But the tribunal courteously rebuffed the approach
By Alfredo C. Robles, Jr.
Thankfully we do not owe this extraordinary outburst to a member of the Chinese Foreign Ministry’s Protocol Department but to a deputy director-general of the Ministry’s Department of Boundary and Ocean Affairs. Although courtesy was probably far from the mind of Xiao Jianguo, he should have remembered that modicum of explanation for such grave accusations was necessary.
Regrettably the only justification provided in the press release was that “many loopholes could be found in its award”, a statement followed by a repetition of the same arguments that China has been trotting out on any and every occasion.
Lately, China has even taken to describing the Permanent Court of Arbitration (PCA) as a “law-abusing” tribunal whose ruling would be “a piece of trash paper”.
The best way to determine whether the judges “failed to be impartial” and were “careless” and “irresponsible” is to examine carefully the Tribunal’s judgment on the merits, but for that purpose, we would have to wait until 12 July 2016.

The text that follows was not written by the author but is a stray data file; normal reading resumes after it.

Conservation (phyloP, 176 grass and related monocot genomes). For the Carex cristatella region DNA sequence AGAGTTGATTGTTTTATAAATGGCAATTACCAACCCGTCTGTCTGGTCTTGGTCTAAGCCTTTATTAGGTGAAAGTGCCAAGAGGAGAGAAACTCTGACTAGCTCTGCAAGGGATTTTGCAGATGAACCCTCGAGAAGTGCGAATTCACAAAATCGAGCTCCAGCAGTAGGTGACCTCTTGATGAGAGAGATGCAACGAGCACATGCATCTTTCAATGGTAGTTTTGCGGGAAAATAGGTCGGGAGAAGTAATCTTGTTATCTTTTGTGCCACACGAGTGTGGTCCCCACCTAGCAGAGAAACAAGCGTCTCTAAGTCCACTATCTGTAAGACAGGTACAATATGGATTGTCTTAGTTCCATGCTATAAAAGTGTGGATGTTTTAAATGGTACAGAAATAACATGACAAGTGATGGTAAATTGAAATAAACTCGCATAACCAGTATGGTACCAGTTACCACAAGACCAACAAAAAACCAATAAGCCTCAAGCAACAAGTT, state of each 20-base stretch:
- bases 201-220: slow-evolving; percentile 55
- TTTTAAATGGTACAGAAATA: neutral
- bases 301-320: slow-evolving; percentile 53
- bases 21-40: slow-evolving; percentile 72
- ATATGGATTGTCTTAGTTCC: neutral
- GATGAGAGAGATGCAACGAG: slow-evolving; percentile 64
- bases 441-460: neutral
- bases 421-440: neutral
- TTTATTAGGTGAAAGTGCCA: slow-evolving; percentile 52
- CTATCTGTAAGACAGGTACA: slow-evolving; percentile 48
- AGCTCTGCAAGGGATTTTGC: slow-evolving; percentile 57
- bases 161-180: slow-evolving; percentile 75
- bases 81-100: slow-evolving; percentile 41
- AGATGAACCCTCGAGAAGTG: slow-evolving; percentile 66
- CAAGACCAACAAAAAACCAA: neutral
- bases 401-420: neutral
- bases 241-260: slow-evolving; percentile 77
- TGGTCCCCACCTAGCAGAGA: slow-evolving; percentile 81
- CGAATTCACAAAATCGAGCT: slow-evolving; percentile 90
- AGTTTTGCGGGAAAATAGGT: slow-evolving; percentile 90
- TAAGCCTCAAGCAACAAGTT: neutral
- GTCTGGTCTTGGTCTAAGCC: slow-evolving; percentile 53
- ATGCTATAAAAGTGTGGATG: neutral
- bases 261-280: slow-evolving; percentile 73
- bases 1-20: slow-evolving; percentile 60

In the meanwhile, it is possible to form a preliminary assessment of the conduct of the tribunal members by examining their reactions to little-publicized attempts by China to lobby the tribunal, contrary to the Rules of Procedure, and by presenting their professional qualifications.
China’s Attempts to Lobby the Tribunal and the Permanent Court of Arbitration (PCA)
One advantage of reading the entire text of the Award on Jurisdiction and Admissibility is that we stumble upon interesting facts. On paragraph 40, p. 18, we discover that the Chinese Ambassador to the UK contacted the President of the Tribunal to request a meeting: “On 14 November 2013, after the Chinese Ambassador to the United Kingdom requested a meeting with the President of the Tribunal” ….
The Tribunal’s response to this request is remarkable in at least three respects.
First, it did not publicize the Chinese request at the time that it was made. We can only speculate on the reasons for its not doing so, but it is tempting to assume that the Tribunal did so in order to avoid humiliating China, inflaming public opinion in China and the Philippines, and thus heightening the tension between the two countries. There is no doubt in my mind, though, that the Philippines was informed of the request.